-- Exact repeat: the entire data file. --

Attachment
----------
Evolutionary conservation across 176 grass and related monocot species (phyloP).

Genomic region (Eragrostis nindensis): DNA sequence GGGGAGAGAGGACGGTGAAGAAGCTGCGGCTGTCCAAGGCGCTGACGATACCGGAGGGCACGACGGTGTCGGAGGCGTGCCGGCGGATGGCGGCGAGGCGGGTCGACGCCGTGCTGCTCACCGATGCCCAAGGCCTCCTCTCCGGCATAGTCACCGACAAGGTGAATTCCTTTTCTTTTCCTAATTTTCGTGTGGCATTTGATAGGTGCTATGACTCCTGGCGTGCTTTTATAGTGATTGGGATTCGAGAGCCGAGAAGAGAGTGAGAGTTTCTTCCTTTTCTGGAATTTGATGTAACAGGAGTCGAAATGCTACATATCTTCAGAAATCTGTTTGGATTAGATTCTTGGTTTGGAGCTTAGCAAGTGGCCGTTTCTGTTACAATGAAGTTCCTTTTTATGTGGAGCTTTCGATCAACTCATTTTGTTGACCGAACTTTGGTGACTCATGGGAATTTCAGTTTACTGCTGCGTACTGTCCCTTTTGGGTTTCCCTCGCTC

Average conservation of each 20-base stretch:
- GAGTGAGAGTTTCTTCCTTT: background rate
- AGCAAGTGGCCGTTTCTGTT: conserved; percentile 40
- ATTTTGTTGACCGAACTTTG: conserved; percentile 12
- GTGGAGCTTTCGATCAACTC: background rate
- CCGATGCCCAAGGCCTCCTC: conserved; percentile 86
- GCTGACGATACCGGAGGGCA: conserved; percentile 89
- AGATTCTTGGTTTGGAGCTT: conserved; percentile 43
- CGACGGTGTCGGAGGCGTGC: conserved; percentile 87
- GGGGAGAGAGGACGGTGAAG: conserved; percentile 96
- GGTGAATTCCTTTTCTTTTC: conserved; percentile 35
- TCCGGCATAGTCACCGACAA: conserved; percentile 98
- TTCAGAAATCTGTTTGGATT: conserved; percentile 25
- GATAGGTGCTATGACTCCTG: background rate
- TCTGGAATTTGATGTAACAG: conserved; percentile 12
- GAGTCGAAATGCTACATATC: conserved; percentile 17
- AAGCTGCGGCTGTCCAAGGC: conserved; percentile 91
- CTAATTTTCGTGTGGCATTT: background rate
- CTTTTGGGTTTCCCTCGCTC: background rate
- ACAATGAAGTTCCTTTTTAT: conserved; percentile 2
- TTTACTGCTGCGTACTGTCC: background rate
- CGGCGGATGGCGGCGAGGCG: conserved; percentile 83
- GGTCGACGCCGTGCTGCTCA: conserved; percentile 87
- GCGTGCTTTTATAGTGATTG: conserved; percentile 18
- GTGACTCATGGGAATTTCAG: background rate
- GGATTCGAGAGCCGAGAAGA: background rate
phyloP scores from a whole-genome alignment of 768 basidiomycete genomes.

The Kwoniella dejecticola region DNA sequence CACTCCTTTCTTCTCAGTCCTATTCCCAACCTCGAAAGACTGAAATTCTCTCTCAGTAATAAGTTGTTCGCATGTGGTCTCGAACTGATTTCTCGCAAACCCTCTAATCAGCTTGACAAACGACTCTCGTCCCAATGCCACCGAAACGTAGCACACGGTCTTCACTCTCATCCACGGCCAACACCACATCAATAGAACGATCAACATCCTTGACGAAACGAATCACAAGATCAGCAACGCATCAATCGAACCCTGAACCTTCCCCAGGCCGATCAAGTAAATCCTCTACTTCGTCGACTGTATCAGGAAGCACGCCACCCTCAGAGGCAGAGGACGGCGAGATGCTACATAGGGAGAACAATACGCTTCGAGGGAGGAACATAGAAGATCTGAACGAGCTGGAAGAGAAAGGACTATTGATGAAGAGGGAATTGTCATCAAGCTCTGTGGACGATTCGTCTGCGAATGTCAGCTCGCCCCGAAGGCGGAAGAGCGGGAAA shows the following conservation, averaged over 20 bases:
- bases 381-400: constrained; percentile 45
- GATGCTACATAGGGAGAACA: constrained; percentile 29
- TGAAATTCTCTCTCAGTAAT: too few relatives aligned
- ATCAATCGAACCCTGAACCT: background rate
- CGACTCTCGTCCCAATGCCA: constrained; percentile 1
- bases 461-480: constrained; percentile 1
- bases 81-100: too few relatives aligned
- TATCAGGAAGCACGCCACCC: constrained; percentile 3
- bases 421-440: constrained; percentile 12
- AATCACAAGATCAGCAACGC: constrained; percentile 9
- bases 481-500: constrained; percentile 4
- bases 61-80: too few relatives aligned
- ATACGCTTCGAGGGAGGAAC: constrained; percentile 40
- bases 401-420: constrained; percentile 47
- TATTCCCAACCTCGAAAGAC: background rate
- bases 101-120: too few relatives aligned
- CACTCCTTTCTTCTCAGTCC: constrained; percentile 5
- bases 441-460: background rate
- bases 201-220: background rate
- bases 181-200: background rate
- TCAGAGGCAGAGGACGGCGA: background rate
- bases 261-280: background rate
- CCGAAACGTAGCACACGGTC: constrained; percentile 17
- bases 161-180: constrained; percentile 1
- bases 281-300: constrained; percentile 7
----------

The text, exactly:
Evolutionary conservation across 176 grass and related monocot species (phyloP).

Genomic region (Eragrostis nindensis): DNA sequence GGGGAGAGAGGACGGTGAAGAAGCTGCGGCTGTCCAAGGCGCTGACGATACCGGAGGGCACGACGGTGTCGGAGGCGTGCCGGCGGATGGCGGCGAGGCGGGTCGACGCCGTGCTGCTCACCGATGCCCAAGGCCTCCTCTCCGGCATAGTCACCGACAAGGTGAATTCCTTTTCTTTTCCTAATTTTCGTGTGGCATTTGATAGGTGCTATGACTCCTGGCGTGCTTTTATAGTGATTGGGATTCGAGAGCCGAGAAGAGAGTGAGAGTTTCTTCCTTTTCTGGAATTTGATGTAACAGGAGTCGAAATGCTACATATCTTCAGAAATCTGTTTGGATTAGATTCTTGGTTTGGAGCTTAGCAAGTGGCCGTTTCTGTTACAATGAAGTTCCTTTTTATGTGGAGCTTTCGATCAACTCATTTTGTTGACCGAACTTTGGTGACTCATGGGAATTTCAGTTTACTGCTGCGTACTGTCCCTTTTGGGTTTCCCTCGCTC

Average conservation of each 20-base stretch:
- GAGTGAGAGTTTCTTCCTTT: background rate
- AGCAAGTGGCCGTTTCTGTT: conserved; percentile 40
- ATTTTGTTGACCGAACTTTG: conserved; percentile 12
- GTGGAGCTTTCGATCAACTC: background rate
- CCGATGCCCAAGGCCTCCTC: conserved; percentile 86
- GCTGACGATACCGGAGGGCA: conserved; percentile 89
- AGATTCTTGGTTTGGAGCTT: conserved; percentile 43
- CGACGGTGTCGGAGGCGTGC: conserved; percentile 87
- GGGGAGAGAGGACGGTGAAG: conserved; percentile 96
- GGTGAATTCCTTTTCTTTTC: conserved; percentile 35
- TCCGGCATAGTCACCGACAA: conserved; percentile 98
- TTCAGAAATCTGTTTGGATT: conserved; percentile 25
- GATAGGTGCTATGACTCCTG: background rate
- TCTGGAATTTGATGTAACAG: conserved; percentile 12
- GAGTCGAAATGCTACATATC: conserved; percentile 17
- AAGCTGCGGCTGTCCAAGGC: conserved; percentile 91
- CTAATTTTCGTGTGGCATTT: background rate
- CTTTTGGGTTTCCCTCGCTC: background rate
- ACAATGAAGTTCCTTTTTAT: conserved; percentile 2
- TTTACTGCTGCGTACTGTCC: background rate
- CGGCGGATGGCGGCGAGGCG: conserved; percentile 83
- GGTCGACGCCGTGCTGCTCA: conserved; percentile 87
- GCGTGCTTTTATAGTGATTG: conserved; percentile 18
- GTGACTCATGGGAATTTCAG: background rate
- GGATTCGAGAGCCGAGAAGA: background rate
phyloP scores from a whole-genome alignment of 768 basidiomycete genomes.

The Kwoniella dejecticola region DNA sequence CACTCCTTTCTTCTCAGTCCTATTCCCAACCTCGAAAGACTGAAATTCTCTCTCAGTAATAAGTTGTTCGCATGTGGTCTCGAACTGATTTCTCGCAAACCCTCTAATCAGCTTGACAAACGACTCTCGTCCCAATGCCACCGAAACGTAGCACACGGTCTTCACTCTCATCCACGGCCAACACCACATCAATAGAACGATCAACATCCTTGACGAAACGAATCACAAGATCAGCAACGCATCAATCGAACCCTGAACCTTCCCCAGGCCGATCAAGTAAATCCTCTACTTCGTCGACTGTATCAGGAAGCACGCCACCCTCAGAGGCAGAGGACGGCGAGATGCTACATAGGGAGAACAATACGCTTCGAGGGAGGAACATAGAAGATCTGAACGAGCTGGAAGAGAAAGGACTATTGATGAAGAGGGAATTGTCATCAAGCTCTGTGGACGATTCGTCTGCGAATGTCAGCTCGCCCCGAAGGCGGAAGAGCGGGAAA shows the following conservation, averaged over 20 bases:
- bases 381-400: constrained; percentile 45
- GATGCTACATAGGGAGAACA: constrained; percentile 29
- TGAAATTCTCTCTCAGTAAT: too few relatives aligned
- ATCAATCGAACCCTGAACCT: background rate
- CGACTCTCGTCCCAATGCCA: constrained; percentile 1
- bases 461-480: constrained; percentile 1
- bases 81-100: too few relatives aligned
- TATCAGGAAGCACGCCACCC: constrained; percentile 3
- bases 421-440: constrained; percentile 12
- AATCACAAGATCAGCAACGC: constrained; percentile 9
- bases 481-500: constrained; percentile 4
- bases 61-80: too few relatives aligned
- ATACGCTTCGAGGGAGGAAC: constrained; percentile 40
- bases 401-420: constrained; percentile 47
- TATTCCCAACCTCGAAAGAC: background rate
- bases 101-120: too few relatives aligned
- CACTCCTTTCTTCTCAGTCC: constrained; percentile 5
- bases 441-460: background rate
- bases 201-220: background rate
- bases 181-200: background rate
- TCAGAGGCAGAGGACGGCGA: background rate
- bases 261-280: background rate
- CCGAAACGTAGCACACGGTC: constrained; percentile 17
- bases 161-180: constrained; percentile 1
- bases 281-300: constrained; percentile 7